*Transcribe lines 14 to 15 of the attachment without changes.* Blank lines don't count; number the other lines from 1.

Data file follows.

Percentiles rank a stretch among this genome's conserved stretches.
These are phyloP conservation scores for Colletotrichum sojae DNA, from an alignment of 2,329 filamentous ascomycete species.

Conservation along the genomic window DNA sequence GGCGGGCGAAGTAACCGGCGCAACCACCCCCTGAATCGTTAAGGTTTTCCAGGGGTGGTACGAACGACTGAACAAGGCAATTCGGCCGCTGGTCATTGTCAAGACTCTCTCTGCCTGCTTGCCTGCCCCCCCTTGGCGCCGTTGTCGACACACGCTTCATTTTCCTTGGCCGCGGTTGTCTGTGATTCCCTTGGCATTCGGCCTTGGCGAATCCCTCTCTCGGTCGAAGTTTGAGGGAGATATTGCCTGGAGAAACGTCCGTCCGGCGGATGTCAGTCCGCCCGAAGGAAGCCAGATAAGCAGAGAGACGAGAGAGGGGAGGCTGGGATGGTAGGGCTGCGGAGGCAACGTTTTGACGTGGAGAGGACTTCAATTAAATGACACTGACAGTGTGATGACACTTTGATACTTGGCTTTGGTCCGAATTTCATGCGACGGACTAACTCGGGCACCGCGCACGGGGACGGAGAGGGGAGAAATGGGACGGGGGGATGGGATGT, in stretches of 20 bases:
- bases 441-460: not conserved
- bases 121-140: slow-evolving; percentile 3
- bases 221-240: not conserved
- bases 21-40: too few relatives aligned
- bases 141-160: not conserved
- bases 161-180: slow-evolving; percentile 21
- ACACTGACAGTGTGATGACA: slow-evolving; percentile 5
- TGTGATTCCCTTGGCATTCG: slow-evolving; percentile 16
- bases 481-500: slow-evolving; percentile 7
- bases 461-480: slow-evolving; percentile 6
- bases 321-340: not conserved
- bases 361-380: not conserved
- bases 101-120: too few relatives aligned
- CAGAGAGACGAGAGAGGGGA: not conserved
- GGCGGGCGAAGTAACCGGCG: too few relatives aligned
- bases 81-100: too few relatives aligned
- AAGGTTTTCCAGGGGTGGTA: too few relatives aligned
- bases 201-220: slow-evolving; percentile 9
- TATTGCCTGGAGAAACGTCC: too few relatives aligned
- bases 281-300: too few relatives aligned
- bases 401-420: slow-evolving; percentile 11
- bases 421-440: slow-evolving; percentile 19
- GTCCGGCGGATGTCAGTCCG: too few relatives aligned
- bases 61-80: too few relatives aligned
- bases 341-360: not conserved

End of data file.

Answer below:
- bases 321-340: not conserved
- bases 361-380: not conserved